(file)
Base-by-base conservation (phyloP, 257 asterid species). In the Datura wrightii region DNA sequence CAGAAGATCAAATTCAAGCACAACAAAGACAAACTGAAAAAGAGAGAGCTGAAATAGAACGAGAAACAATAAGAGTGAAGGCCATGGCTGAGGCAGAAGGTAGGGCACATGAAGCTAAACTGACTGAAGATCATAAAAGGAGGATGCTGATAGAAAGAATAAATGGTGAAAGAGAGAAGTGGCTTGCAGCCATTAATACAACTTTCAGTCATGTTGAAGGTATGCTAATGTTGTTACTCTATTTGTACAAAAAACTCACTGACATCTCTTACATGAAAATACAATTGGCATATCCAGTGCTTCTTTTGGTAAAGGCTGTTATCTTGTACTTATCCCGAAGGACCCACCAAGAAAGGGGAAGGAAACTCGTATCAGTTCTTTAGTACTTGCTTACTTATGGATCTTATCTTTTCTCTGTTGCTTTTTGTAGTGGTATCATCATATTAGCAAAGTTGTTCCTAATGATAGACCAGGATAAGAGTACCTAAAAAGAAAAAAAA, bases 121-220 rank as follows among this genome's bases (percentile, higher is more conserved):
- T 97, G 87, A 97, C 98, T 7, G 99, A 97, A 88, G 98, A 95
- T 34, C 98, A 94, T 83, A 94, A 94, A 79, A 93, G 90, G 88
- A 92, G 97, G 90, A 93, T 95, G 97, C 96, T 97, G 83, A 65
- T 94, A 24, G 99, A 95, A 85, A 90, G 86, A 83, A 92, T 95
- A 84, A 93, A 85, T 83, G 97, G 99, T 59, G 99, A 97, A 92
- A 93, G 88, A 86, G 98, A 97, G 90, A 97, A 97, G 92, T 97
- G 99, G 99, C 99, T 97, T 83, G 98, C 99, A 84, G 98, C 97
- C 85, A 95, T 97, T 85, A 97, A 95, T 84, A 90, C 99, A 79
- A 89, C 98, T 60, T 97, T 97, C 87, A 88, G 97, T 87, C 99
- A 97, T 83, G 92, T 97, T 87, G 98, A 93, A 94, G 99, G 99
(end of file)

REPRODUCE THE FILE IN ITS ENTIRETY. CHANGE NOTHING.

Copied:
Base-by-base conservation (phyloP, 257 asterid species). In the Datura wrightii region DNA sequence CAGAAGATCAAATTCAAGCACAACAAAGACAAACTGAAAAAGAGAGAGCTGAAATAGAACGAGAAACAATAAGAGTGAAGGCCATGGCTGAGGCAGAAGGTAGGGCACATGAAGCTAAACTGACTGAAGATCATAAAAGGAGGATGCTGATAGAAAGAATAAATGGTGAAAGAGAGAAGTGGCTTGCAGCCATTAATACAACTTTCAGTCATGTTGAAGGTATGCTAATGTTGTTACTCTATTTGTACAAAAAACTCACTGACATCTCTTACATGAAAATACAATTGGCATATCCAGTGCTTCTTTTGGTAAAGGCTGTTATCTTGTACTTATCCCGAAGGACCCACCAAGAAAGGGGAAGGAAACTCGTATCAGTTCTTTAGTACTTGCTTACTTATGGATCTTATCTTTTCTCTGTTGCTTTTTGTAGTGGTATCATCATATTAGCAAAGTTGTTCCTAATGATAGACCAGGATAAGAGTACCTAAAAAGAAAAAAAA, bases 121-220 rank as follows among this genome's bases (percentile, higher is more conserved):
- T 97, G 87, A 97, C 98, T 7, G 99, A 97, A 88, G 98, A 95
- T 34, C 98, A 94, T 83, A 94, A 94, A 79, A 93, G 90, G 88
- A 92, G 97, G 90, A 93, T 95, G 97, C 96, T 97, G 83, A 65
- T 94, A 24, G 99, A 95, A 85, A 90, G 86, A 83, A 92, T 95
- A 84, A 93, A 85, T 83, G 97, G 99, T 59, G 99, A 97, A 92
- A 93, G 88, A 86, G 98, A 97, G 90, A 97, A 97, G 92, T 97
- G 99, G 99, C 99, T 97, T 83, G 98, C 99, A 84, G 98, C 97
- C 85, A 95, T 97, T 85, A 97, A 95, T 84, A 90, C 99, A 79
- A 89, C 98, T 60, T 97, T 97, C 87, A 88, G 97, T 87, C 99
- A 97, T 83, G 92, T 97, T 87, G 98, A 93, A 94, G 99, G 99